Chef Focus: Michael Uhnak of Besaw’s

Besaw's Restaurant and Bar

Through the years, Portland restaurants have been committed to using Oregon berries in their cuisine.

In NW Portland, Besaw’s is using berries creatively at breakfast, lunch and dinner.

Besaw's Restaurant and BarOriginally a beer parlor and gambling hall catering to loggers and longshoremen, Besaw’s opened its doors in 1903 under owners George Besaw and Medric Liberty with the generous help of Henry Weinhard, one of the best known brewery owners in the nation. Since then, there have been many manifestations of Besaw’s, from fry house to diner to brunch sensation. We spoke recently at FEAST Portland with current Besaw’s Chef Michael Uhnak while devouring one of the delicious Savory Marionberry Biscuits with Black Pepper Ricotta and Smoked Marionberry Jam he prepared for the Oregon Bounty Grand Tasting event. Download the recipe card.

Besaw's Chef Uhnak makes biscuits at Feast Oregon

Tell us a little bit about your experiences at Besaw’s.

As you know, it’s one of the oldest restaurants in Portland. I would call it American bistro style cuisine, and we have evolved to have a real farm to table focus. I have my own garden – we grow our own veggies on 18 raised beds. No berries though – we leave that to the farmers.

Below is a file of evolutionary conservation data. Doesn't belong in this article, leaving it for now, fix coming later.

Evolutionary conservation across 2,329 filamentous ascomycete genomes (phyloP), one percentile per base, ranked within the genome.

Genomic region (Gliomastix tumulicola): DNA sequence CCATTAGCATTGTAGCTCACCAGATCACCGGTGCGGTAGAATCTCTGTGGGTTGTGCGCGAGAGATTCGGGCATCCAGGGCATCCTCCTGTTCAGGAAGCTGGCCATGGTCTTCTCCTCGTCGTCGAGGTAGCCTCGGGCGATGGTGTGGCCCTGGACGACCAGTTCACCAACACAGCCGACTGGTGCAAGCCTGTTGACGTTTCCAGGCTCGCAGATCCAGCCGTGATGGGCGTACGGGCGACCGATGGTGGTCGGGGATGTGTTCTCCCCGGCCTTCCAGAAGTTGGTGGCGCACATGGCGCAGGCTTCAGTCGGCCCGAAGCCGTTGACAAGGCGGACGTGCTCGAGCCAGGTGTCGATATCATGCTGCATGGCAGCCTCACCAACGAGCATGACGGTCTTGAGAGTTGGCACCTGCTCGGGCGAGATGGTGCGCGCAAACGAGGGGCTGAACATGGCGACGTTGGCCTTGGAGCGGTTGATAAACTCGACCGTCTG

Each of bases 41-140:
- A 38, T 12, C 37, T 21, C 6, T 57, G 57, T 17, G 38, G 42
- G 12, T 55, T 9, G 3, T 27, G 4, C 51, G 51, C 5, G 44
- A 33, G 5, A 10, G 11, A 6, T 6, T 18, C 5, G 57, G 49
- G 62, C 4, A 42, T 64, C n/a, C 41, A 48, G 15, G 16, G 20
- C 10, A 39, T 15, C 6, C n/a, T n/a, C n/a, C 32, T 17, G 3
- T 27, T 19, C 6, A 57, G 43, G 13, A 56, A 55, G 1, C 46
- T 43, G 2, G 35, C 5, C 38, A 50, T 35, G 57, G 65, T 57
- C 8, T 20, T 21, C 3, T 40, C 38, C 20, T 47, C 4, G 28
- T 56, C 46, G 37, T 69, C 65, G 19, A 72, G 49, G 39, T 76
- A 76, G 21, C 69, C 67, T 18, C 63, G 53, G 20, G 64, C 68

How do you use Oregon berries in your different menus?

Besaw’s is a big breakfast place. We’re super well known for breakfast and we often serve berry compotes with waffles or Marionberry pancakes. On our lunch and dinner menus we often use berries in tapenades and in the various chutneys on our antipasti board, for example.

Besaw's Chef Uhnak's biscuitsFor your recipe today, the Savory Marionberry Biscuits with Black Pepper Ricotta and Smoked Marionberry Jam, you used frozen Oregon Marionberries.

Tell us a little bit about using the frozen berries vs. fresh picked.

Actually they were the same as working with fresh berries. I had no issues whatsoever. It was awesome. They were easy to use. We thawed them out and made sure we drained off any excess juice so it wouldn’t make our biscuits soggy. It was just like working with fresh berries when they thawed.

What do you think makes Oregon berries more special for your cuisine than berries from other places?

The climate in Oregon just awesome for growing berries. We have one growing season and the berries ripen slowly on the vine. The cold, rainy springs makes the berries plump and delicious.

Do you have any tips for working with Oregon berries, fresh or frozen?

In the summer, get ‘em while you can. The rest of the time, don’t be afraid to use frozen. They’re awesome.

Tell us one thing about yourself that maybe other people wouldn’t know.

Let’s see…being in the great Northwest, sadly I don’t like salmon.

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